Thursday, July 1, 2010

Berry Picking - Wild Berries in Western Washington

Right before we moved, on our last visit to Northwest Trek (love that place) I actually spent some time reading all the signs labeling the plants along the path between exhibits.  I found out that lots of the plants growing were edible and some of the signs even contained recipes on them.  Those signs got me thinking about plants that I would like to have growing around my new home.  I figure if they are native they are probably pretty easy to maintain.  Then I found that King county has a website on planting native plants and I searched for edible ones and found the nurseries in the area where you can buy them.  So I went off to Molbaks in search of wild strawberries and huckleberries.

While I didn't find the strawberry plant I was looking for I did find a huckleberry plant.  I took it home and then looked to see how I should plant it.  I learned that huckleberries like to grow in nurse logs (trees that fall down) so to grow one you need to replicate a nurse log with sawdust, bark, etc in a big mound. But then I thought that maybe it would be better to actually plant the bush in a real nurse log.

Our new house has miles of trails around it and we've been exploring them and running on them (it is wonderful).  So I kept on the lookout for a potential nurse log to guerrilla plant my huckleberry, but what I found was that we already had tons of huckleberries growing all around us.  I also saw salmonberries, raspberries (maybe), blackberries (of course), salal, and maybe some blue elderberry (for sure red elderberry but it is debatably editable).  So I kept an eye out on the berries and amazingly some of them already started to ripen.  I also went to the library and checked out The Pacific Northwest Berry Book and then I took the girls out to pick berries.

They loved it!  We've gone out almost every day the past week.  We found a real nice patch of huckleberries on the trail right behind our house.  On one trip Selena said, completely unprompted from me, "Picking berries is fun.  It is better than Halloween when we go and get candy from our neighbors."  How cute is that!  Allie has become a berry picking fiend.  She gobbles the berries faster than I can pick them and if we are lucky and find a bush that has some low berries she climbs right into the brush and snaps them off straight into her mouth.

Here is Allie stealing all the salmonberries we did manage to collect and gobbling them up before we could take them home and try to make something from them.

Allie is snagging them even when I'm trying to photograph them.

Red Huckleberries

Sorry the picture isn't that great.  I'll try to get a better one.  Red huckleberries like to grow out of nurse logs.  So sometimes the bushes can be way up high.  The bushes I have seen range from about 2 feet to 10 feet tall.  They have small red berries that progress in ripeness from white to green to pink to red.  They are supposed to be ripe from late July - October but there are some ripe ones right now.  So far all the ones I've eaten have been pretty sour, but the girls like them.  They tasted delicious in muffins.  You have to do a lot of picking to get a decent amount.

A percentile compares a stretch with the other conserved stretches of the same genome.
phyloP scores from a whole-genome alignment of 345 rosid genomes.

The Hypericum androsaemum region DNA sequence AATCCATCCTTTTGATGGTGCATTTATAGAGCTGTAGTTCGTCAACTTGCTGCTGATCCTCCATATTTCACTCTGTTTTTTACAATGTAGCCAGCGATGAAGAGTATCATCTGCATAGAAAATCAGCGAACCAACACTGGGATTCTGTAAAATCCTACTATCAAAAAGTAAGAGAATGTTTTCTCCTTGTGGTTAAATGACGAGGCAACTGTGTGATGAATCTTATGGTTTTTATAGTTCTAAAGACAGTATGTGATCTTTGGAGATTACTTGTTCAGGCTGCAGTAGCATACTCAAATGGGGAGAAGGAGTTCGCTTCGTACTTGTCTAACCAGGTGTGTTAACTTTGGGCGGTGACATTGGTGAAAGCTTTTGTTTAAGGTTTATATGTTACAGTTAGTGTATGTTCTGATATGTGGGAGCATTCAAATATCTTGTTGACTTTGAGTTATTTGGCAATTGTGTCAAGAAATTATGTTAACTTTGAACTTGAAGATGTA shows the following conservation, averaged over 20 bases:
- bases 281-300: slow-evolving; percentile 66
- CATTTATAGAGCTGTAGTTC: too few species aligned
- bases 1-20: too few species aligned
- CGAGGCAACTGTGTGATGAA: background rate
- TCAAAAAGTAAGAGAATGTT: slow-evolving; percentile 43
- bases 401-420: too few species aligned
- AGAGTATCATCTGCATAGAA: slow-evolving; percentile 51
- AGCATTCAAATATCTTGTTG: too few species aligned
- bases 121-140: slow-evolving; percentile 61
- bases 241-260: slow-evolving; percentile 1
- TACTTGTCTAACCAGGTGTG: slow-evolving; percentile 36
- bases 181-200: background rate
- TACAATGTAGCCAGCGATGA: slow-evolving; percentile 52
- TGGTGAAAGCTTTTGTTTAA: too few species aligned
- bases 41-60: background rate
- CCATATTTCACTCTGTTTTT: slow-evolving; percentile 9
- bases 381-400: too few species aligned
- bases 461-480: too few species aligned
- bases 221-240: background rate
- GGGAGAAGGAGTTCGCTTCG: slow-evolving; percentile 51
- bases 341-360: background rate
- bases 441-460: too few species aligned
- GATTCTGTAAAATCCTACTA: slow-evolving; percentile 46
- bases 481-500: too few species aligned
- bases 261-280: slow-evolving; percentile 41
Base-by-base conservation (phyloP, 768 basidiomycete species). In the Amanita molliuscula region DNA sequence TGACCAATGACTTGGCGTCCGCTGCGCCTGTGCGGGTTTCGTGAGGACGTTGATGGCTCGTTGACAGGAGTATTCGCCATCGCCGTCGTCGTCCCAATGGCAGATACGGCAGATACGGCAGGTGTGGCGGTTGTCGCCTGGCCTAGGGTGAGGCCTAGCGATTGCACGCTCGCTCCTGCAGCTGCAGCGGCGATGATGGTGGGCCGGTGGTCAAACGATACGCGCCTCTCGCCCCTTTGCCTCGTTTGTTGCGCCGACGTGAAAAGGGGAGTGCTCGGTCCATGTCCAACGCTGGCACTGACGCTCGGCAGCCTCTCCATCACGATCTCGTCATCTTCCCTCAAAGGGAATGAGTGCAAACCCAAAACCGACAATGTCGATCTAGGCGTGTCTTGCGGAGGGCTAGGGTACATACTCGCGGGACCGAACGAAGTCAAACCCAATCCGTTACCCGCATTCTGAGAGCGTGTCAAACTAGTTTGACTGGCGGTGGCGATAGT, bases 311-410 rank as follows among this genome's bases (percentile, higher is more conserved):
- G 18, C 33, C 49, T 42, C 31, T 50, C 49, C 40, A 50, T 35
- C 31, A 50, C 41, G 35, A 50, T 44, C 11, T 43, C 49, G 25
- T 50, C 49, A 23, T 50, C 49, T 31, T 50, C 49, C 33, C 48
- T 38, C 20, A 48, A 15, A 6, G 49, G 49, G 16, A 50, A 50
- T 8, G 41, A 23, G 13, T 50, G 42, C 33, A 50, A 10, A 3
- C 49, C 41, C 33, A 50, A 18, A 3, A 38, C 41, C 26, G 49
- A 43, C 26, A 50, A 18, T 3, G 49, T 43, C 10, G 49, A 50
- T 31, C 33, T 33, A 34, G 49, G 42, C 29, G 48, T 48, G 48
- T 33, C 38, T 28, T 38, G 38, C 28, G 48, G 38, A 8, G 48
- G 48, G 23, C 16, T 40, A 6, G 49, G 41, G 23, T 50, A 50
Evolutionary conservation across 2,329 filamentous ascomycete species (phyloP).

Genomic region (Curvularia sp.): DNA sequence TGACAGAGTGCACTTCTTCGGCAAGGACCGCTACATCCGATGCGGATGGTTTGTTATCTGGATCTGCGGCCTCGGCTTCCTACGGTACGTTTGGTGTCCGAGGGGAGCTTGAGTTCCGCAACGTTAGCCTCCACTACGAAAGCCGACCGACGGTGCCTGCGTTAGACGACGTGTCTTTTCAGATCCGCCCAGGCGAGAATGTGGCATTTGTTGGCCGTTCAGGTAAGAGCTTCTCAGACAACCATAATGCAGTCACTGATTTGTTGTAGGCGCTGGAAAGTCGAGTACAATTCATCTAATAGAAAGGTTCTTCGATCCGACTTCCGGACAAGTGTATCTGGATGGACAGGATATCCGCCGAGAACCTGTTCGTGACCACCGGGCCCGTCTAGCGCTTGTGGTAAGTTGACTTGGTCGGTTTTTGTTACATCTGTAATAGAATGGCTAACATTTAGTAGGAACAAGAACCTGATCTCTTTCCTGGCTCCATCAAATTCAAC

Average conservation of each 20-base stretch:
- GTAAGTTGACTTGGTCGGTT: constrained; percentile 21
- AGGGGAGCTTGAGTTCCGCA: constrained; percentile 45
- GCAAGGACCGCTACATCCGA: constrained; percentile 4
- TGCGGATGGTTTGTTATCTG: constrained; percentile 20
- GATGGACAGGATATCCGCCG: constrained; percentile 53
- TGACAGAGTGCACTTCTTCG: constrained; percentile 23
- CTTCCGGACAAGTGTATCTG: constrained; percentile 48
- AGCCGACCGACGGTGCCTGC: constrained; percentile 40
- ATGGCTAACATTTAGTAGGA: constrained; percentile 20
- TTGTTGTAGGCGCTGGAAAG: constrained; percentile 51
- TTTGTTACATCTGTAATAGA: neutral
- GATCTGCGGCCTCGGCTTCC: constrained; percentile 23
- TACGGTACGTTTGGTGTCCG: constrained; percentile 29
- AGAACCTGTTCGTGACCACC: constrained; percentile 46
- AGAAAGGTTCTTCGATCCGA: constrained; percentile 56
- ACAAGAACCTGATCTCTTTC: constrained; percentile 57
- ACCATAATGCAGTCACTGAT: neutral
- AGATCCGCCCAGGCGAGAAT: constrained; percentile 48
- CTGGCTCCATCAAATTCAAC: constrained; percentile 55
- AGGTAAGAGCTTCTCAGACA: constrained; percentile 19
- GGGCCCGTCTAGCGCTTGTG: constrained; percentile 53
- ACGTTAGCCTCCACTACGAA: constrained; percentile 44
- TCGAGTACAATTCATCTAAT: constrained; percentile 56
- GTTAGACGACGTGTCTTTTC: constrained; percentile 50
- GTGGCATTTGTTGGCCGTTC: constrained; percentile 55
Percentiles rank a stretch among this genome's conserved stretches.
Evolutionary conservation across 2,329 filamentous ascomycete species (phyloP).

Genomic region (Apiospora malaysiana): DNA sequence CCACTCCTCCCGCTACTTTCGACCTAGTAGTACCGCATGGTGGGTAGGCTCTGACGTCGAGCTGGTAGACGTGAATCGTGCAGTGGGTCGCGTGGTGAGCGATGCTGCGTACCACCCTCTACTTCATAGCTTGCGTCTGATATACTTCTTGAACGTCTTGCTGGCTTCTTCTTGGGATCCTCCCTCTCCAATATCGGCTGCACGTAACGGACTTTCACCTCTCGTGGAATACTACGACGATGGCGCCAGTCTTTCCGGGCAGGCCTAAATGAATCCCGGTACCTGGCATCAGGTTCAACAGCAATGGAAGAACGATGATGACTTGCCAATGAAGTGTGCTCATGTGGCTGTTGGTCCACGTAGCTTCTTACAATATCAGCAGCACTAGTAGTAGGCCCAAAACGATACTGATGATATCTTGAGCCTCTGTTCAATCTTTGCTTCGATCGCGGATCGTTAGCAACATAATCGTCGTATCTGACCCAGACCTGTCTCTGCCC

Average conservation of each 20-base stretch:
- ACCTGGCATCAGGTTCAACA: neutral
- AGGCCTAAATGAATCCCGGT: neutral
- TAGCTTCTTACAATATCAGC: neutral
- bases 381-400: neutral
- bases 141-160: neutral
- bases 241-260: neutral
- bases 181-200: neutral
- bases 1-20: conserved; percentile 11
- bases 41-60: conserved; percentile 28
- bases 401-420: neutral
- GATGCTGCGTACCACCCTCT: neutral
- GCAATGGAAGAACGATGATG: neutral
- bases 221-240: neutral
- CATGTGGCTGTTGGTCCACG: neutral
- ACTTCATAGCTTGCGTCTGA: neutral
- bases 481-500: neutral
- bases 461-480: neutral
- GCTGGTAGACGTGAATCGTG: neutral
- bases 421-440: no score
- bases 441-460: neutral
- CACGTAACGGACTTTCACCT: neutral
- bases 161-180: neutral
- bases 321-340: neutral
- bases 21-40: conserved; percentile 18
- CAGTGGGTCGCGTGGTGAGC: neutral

I'm a little confused on the salmonberries.  There are supposedly yellow ones and red ones.  But around here I've been seeing both on the same bush.  So I'm not sure if they are both growing on the same bush or if the berries turn from yellow to red and the yellow ones aren't really ripe yet.  The yellow ones seem pretty sour while the red ones don't seem to have a whole lot of flavor.  I've also seen some red berries on totally different looking bushes and am not sure if they are also salmonberries or if they are wild raspberries.  This article said to avoid red ones, but I have no idea why.  The berry book just said there were two different kinds.  The bushes can be really tall.  Lots of the berries have been way over my head.  The bushes don't produce a whole lot of berries.  They supposedly ripen mid July to mid August, but there seem to be some ripe ones now.  The ones I managed to hide from Allie ended up in ice cream and tasted good.


I haven't tried this one yet since the berries are just now forming.  Salal starts out with little tiny white flowers that will eventually turn into blue berries.  It is a ground covering bush so it doesn't grow very tall.  We'll be on the lookout for these when they ripen.


Lauren @ Hobo Mama said...

Ah, perfect! Just my neck of the (literal) woods. And a book recommendation, too. I was just saying I really need to learn more about the local berries and plants hereabouts. Thanks!

Melodie said...

Nice! Have you tried thimble berries too? I assume they grow there since they grow here in Vancouver Island. I used to smoosh all of those up together. Yum! And I am glad to know someone in WA doesn't think all wild berries are poisonous. I dated a guy from Renton once who told me not to eat huckleberries because I could kill myself. I just gave him a strange look and wondered who he'd been talking to.

Laura said...

Yes! The thimble berries just got ripe and I love them. I had never had them before. I have pictures of them and some other berries. I just need to get them in a new post.

Jennifer said...

Yay! We are just starting our hiking season, and this is our "backyard" as well! Thanks for the book recommendation, I'm off the put it on hold at the library.

Anonymous said...

I never knew you could eat salal, we were always told not to eat it as kids, but always have had a crazy amount growing in the woods!